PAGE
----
Seiko Turtle: A Deep Dive into the Iconic Seiko Dive Watch
Seiko dive watches are no stranger to every collector’s selection. Walk up to a collector and ask them: what was your first ever watch? Chances are they’ll drop names such as Sumo, Tuna, or Turtle— all of which are from Seiko. This shouldn’t come as a surprise since the brand is a favourite among enthusiasts. The history of Seiko Turtle traces as far back as 1976, with the production of the 6306 and 6309 models.
The brand later reissued the collection with the same principle and brand new tech. And so, the modern counterparts of the Seiko Turtle were born: the SRP777 (black), SRP775 (Black/Gold), SRP779 (Pepsi Bezel), SRP773 (Blue Bezel), and a whole lot more – all of which were instant hits upon launching. But, what exactly makes the Seiko Turtle such a compelling first watch for collectors?
History of the Seiko Turtle
A lot of people would compare the first-ever Turtle with the original Seiko 6105 watch. Many consider this classic as the grandfather of Seiko dive watches. Albeit not the first dive watch, the 6105 surely became one of the most popular Seiko watches. If you’ve seen the classic war film Apocalypse Now, you might notice the timepiece on Martin Sheen’s wrist. That’s the 6105, noticeable even from afar due to its peculiar style. Not to mention, its cushion shape would later become a reference for the Turtle and the source of its very nickname.
At the time of its release, the 6105 stood out for being a huge watch in a market flocked with smaller watches. The watch’s 41mm case and 19mm band completely took over the hearts of many enthusiasts at the time. Needless to say, the watch couldn’t be launched at a better time than then.
The First Seiko Turtle
The first Seiko Turtle would technically be the Seiko 6306, but it wasn’t until the Seiko 6309 that the nickname Turtle caught on. The 6309 earned the name Seiko Turtle Dive Watch. Upon its release, a lot of people compared it to Seiko 6105, but with a different appeal. While both watches almost look distinctly alike especially with the cushion shape, there are still a lot of differences between the two. The dial on the 6309, for instance, was much different, with circular markers, instead of trapezoid ones. The band thickness also improved from 19mm to 21mm. Moreover, the case diameter itself got bigger from 41mm to 44mm.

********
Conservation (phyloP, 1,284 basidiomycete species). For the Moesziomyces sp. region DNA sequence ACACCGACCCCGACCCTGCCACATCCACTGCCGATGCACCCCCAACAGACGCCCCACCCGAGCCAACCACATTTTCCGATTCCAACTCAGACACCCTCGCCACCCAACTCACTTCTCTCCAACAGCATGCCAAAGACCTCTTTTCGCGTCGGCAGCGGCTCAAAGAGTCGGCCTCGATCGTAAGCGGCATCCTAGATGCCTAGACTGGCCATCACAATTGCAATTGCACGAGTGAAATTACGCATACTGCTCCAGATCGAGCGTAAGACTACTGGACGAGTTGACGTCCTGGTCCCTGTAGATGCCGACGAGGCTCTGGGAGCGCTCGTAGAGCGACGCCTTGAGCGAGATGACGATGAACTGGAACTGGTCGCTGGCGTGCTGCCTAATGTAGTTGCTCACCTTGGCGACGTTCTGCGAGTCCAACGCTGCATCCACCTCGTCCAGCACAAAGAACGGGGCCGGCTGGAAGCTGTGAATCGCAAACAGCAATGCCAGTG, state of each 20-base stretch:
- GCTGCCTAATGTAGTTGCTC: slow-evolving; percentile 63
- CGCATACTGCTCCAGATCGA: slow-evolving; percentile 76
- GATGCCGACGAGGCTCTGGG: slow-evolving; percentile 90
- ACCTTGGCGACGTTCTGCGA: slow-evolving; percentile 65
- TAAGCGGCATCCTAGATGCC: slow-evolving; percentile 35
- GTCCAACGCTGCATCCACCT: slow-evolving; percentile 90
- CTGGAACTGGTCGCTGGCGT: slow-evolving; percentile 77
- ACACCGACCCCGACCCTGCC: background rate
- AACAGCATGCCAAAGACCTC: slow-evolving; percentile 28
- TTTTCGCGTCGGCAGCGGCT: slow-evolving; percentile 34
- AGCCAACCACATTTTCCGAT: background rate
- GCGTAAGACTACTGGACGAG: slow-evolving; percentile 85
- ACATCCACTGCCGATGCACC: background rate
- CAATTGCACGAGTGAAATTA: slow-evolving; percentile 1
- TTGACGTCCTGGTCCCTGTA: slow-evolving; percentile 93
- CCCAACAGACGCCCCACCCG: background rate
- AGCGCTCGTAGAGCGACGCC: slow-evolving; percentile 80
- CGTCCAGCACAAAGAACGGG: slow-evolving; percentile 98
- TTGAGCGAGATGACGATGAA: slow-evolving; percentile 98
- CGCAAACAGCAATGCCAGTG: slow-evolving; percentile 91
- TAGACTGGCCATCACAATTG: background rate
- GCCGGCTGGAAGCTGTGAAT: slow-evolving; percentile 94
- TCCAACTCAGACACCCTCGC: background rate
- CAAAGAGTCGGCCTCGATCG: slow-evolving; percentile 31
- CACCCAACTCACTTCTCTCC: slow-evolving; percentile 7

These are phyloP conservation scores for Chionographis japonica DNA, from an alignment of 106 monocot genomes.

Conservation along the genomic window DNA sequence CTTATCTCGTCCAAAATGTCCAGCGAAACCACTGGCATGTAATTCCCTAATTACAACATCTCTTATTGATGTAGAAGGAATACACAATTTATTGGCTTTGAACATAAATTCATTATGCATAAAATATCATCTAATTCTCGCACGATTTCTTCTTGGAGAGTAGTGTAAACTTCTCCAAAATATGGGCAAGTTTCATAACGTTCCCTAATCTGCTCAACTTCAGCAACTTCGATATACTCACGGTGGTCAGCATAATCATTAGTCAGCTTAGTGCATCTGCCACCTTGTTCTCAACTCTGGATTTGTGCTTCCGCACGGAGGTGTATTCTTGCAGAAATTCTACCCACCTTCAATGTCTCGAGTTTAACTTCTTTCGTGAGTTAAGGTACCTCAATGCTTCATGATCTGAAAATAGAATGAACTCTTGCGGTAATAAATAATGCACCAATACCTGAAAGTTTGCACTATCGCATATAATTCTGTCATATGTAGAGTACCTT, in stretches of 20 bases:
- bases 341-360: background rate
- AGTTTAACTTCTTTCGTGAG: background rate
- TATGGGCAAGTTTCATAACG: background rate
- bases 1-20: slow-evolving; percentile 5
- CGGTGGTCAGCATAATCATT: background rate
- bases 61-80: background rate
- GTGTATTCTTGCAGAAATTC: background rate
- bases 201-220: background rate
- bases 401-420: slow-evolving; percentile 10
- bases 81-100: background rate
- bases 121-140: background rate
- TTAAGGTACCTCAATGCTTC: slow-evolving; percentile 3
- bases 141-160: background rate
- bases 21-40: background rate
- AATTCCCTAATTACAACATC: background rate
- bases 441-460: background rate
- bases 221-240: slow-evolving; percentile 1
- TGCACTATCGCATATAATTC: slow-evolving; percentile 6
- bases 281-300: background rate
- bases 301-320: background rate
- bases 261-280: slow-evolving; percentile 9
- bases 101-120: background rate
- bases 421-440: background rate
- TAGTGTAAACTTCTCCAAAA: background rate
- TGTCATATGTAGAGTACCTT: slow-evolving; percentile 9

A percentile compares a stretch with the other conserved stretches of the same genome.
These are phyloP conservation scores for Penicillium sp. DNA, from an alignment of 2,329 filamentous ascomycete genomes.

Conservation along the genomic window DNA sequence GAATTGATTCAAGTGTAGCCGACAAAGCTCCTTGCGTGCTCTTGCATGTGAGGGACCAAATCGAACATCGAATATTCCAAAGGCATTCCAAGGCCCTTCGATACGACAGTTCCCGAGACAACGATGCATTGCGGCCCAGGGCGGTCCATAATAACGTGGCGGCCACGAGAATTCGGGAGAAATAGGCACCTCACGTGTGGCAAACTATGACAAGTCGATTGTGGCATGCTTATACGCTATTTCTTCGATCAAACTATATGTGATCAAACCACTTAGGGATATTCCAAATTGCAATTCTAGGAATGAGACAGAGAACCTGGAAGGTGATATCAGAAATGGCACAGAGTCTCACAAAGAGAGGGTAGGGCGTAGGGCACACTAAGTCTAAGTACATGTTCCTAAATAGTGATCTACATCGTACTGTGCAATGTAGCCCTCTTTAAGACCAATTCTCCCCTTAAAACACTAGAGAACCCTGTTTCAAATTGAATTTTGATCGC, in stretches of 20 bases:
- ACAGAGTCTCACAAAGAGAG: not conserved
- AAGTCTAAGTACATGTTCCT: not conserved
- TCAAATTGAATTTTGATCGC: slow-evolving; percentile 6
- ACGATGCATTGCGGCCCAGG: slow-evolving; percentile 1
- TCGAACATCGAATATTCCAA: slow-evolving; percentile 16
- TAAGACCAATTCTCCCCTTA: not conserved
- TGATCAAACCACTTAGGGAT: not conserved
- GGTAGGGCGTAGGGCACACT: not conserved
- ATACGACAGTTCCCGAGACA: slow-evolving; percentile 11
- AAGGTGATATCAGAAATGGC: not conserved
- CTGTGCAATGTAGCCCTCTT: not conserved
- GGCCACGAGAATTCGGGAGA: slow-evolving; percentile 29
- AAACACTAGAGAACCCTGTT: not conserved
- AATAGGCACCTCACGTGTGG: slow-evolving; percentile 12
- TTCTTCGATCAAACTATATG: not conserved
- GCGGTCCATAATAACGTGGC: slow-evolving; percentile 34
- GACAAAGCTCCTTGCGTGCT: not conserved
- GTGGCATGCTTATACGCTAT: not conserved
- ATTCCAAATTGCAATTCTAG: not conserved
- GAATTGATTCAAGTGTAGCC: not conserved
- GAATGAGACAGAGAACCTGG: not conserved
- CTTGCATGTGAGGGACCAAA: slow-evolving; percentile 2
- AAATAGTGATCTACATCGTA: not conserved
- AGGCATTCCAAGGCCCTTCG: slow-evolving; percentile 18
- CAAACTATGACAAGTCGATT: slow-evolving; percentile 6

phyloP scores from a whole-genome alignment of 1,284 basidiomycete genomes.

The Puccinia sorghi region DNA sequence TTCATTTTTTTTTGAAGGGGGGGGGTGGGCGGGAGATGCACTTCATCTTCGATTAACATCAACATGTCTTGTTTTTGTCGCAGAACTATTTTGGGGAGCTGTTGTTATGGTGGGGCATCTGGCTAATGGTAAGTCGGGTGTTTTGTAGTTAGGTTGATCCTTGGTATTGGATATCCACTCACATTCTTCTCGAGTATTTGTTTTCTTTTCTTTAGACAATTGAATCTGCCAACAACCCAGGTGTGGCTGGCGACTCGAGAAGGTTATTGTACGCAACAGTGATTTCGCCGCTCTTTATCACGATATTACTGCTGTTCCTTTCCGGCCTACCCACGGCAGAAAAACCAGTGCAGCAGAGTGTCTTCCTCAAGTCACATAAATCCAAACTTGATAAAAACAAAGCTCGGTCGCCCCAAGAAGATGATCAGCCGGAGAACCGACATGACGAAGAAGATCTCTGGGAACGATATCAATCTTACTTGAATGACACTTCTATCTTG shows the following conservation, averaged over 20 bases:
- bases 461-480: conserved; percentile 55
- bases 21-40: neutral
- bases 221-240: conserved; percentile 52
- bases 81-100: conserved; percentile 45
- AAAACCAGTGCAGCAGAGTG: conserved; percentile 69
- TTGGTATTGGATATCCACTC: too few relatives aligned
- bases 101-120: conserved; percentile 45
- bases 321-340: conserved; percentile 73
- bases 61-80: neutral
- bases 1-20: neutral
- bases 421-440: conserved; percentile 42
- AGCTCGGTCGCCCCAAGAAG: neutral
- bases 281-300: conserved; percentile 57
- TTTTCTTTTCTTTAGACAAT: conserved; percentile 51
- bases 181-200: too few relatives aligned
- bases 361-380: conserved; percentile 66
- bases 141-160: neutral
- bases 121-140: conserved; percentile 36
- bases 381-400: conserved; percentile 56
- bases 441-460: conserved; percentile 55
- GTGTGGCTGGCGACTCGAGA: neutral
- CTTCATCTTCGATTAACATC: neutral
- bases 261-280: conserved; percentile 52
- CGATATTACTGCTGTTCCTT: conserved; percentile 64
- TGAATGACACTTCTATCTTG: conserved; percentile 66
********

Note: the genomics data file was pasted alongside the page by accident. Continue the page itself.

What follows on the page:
The Seiko 6309 also had a much more utilitarian look. Meanwhile, the watch’s movements improved as well. The 6309 had 17 Jewels. For almost 12 years, the 6309 was in production. And during its production phase, a lot of people patronised the watch. Today, it’s still one of the most coveted vintage watches out there.
Reissue of a Giant
A lot of fans adored 6309, especially with its one-of-a-kind look and feel. But it wasn’t until 2016 did Seiko reissue the Turtle dive watch under the Prospex collection. The collection of dive watches introduced high-grade materials and functionality. However, the Turtle would be the entry-level watch in the line of dive watches – placing it on the more affordable side of the scale.
There were various models released, having various colourways that were all adored by enthusiasts and collectors alike. The SRP777 was the most popular for its close resemblance to the first Turtle design. It had a black dial and bezel that was the iconic look of the Turtle then. Meanwhile, the SRP775 had a Black-Gold colour combination that added a bit of flair to the classic look. On the other hand, there were also blue bezel models (SRP773).
The Many Turtles of Seiko
There isn’t much difference between the Turtles. They all have the Calibre 4R36, as well as a rotating 60-click bezel. However, design-wise, these watches still have personalities of their own. With various special versions and classic models, there’s no denying that this collection is rich. For any person beginning to collect, there’s a whole spectrum to choose from as their first automatic diver from the Turtle alone.